Golf-related sports injuries of the musculoskeletal system

Article information

J Exerc Rehabil Vol. 19, No. 2, 134-138, April, 2023
Department of Sports and Outdoors, College of Bio Convergence, Eulji University, Seongnam, Korea
*Corresponding author: Jun-Su Kim, Department of Sports and Outdoors, College of Bio Convergence, Eulji University, 553 Sanseong-daero, Sujeong-gu, Seongnam 13135, Korea, Email:
Received 2023 January 21; Accepted 2023 March 02.


The purpose of this study was to evaluate the characteristics of golf-related musculoskeletal injuries. Golfers were retrospectively surveyed through a 50-item questionnaire. Golfers were divided into injured and noninjured groups according to the presence or absence of musculoskeletal injuries. Of the 208 respondents, 64.0% suffered golf-related injuries, most of which were minor injuries caused by overuse in the early 9.9 weeks. According to the anatomical distribution, the most injured parts were upper limbs, spine, trunk, and lower limbs in that order. As for the distribution by part, the hand and wrist were the most vulnerable, and the lateral elbow damage was 3 times more common than the inner elbow. Self-management for injuries was the most common treatment, and regular preventive exercise accounted for 30% of the injured. Overall, more than half of the respondents suffered from musculoskeletal injuries, self-management was the most common, and less than one-third did regular exercise to prevent injuries. Therefore, active management to prevent golf-related musculoskeletal injuries may be necessary.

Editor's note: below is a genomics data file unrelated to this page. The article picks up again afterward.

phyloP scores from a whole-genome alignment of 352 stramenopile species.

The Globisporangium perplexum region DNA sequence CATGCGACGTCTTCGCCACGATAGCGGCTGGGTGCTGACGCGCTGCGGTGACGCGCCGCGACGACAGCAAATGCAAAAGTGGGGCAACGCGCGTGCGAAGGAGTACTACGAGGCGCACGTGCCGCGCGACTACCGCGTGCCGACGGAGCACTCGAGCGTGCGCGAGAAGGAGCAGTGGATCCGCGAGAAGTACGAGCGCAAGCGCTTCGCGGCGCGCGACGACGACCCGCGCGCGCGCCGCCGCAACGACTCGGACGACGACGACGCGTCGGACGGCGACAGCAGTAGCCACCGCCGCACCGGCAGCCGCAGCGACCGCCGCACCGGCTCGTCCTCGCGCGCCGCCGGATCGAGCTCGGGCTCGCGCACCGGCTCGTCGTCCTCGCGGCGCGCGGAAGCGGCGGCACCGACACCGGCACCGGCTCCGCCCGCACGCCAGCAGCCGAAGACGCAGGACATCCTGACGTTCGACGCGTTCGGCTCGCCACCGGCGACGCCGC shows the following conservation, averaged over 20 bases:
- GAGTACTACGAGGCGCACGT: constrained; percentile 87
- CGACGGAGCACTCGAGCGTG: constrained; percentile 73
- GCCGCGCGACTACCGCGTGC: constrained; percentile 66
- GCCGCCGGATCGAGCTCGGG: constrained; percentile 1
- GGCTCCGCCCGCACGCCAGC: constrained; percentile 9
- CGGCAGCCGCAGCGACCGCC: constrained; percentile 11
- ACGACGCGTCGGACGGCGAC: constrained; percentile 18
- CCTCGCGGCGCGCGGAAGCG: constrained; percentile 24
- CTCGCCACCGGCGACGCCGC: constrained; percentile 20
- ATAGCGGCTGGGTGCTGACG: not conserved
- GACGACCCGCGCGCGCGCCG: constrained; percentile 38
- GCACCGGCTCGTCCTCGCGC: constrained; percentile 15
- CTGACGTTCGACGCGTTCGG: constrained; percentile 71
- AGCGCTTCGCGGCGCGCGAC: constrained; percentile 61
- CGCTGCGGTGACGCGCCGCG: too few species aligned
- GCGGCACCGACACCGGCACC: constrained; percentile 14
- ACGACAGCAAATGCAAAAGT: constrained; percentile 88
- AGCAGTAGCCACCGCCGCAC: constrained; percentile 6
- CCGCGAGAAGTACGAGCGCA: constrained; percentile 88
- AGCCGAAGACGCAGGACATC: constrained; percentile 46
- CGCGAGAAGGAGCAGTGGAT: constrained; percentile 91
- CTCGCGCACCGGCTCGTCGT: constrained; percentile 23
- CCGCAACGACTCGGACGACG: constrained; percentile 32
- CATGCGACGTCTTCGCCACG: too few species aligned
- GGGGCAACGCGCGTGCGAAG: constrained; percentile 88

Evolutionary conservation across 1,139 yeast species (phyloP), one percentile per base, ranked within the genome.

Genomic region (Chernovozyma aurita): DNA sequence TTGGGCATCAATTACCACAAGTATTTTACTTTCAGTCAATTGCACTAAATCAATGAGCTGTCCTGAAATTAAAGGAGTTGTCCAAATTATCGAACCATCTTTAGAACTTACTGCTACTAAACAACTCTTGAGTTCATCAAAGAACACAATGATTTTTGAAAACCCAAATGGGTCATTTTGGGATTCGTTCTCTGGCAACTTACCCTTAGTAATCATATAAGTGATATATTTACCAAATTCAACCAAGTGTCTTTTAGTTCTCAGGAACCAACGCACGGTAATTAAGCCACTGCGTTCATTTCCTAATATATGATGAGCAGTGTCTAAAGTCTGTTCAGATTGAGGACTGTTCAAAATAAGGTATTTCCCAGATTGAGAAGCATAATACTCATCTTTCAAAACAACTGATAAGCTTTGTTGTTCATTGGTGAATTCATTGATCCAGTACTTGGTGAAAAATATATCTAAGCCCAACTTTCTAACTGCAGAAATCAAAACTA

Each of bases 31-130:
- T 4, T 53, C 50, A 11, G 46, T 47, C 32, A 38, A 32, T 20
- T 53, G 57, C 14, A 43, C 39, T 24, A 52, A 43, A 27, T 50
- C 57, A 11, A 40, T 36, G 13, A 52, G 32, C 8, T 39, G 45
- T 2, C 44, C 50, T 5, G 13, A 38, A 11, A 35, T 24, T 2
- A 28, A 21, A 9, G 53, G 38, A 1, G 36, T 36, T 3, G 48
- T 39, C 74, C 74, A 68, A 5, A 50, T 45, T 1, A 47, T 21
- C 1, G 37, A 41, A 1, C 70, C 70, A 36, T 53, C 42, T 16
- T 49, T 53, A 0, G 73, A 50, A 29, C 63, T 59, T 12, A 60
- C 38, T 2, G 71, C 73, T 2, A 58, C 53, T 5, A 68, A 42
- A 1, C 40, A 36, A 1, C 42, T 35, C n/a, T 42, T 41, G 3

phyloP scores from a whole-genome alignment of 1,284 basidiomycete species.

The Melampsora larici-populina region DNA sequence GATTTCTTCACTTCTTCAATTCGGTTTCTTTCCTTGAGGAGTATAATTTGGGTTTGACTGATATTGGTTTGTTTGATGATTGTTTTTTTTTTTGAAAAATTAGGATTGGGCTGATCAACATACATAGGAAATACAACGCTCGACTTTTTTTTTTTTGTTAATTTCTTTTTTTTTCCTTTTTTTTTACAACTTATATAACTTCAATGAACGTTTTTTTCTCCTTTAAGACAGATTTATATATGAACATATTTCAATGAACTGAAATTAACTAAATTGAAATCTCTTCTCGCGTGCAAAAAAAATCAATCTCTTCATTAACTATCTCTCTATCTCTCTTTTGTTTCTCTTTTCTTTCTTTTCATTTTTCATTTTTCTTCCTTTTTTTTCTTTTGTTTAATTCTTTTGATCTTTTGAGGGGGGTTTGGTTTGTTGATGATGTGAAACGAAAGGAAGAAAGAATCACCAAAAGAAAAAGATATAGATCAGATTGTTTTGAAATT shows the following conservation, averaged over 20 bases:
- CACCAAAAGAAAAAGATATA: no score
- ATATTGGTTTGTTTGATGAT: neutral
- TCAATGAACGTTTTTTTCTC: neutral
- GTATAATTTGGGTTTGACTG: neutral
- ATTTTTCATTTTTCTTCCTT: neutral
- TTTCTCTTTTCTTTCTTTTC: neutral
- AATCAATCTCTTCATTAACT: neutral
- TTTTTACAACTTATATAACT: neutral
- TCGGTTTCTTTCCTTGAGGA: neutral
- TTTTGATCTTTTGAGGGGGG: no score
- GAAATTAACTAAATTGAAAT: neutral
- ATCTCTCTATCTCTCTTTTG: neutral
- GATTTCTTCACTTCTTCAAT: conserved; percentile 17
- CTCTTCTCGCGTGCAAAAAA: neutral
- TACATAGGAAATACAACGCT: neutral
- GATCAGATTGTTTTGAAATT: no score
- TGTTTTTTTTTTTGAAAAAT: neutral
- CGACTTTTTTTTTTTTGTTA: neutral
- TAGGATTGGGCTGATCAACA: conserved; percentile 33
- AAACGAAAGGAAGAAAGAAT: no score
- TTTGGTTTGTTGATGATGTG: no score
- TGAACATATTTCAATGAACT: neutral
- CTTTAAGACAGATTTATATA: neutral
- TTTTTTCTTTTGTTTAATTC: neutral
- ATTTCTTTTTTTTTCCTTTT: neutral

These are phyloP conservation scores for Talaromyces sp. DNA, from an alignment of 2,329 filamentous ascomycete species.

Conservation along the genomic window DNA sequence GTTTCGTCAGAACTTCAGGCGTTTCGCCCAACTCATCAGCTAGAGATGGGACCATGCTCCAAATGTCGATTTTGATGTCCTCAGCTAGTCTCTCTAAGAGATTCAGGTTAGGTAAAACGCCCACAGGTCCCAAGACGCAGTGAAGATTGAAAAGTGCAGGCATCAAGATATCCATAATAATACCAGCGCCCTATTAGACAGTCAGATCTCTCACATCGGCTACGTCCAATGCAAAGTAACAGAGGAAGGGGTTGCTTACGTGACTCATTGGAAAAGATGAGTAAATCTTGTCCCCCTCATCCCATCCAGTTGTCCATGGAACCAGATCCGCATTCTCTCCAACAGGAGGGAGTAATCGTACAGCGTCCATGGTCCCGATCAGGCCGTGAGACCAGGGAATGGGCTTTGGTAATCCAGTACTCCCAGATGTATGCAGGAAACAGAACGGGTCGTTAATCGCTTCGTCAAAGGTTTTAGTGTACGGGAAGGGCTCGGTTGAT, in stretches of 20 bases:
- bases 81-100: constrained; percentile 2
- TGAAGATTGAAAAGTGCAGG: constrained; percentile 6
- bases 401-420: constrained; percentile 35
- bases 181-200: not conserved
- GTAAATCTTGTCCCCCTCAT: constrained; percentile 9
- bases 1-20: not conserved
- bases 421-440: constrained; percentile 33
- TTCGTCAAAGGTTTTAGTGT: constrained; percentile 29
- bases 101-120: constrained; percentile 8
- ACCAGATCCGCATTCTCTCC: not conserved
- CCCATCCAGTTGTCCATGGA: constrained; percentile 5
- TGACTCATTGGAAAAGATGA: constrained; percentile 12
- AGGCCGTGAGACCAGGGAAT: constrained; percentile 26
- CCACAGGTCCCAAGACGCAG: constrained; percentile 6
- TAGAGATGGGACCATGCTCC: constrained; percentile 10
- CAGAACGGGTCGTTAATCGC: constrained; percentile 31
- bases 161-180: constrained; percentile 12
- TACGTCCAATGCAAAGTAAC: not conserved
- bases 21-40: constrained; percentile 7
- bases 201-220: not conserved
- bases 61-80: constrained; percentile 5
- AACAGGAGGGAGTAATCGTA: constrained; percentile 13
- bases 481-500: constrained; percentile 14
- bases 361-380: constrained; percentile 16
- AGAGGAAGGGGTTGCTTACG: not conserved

Recently, golf has become very popular all over the world and is in the limelight as a sport that can be enjoyed by people of all ages. In the case of the United States, it has a golf population of over 96 million, showing a 33% increase between 1996 and 10 years (Werner, 2000). According to the 2020 report by the National Statistical Office, only about 5.1 million people, or 12.1% of Korean adults aged 15 or older, used golf courses at least once, and the number of golf courses was 501, with 46,736,744 people using golf courses. As interest in economic stability and health has grown, interest in golf has also increased, and the golf population is also showing a rapid quantitative increase.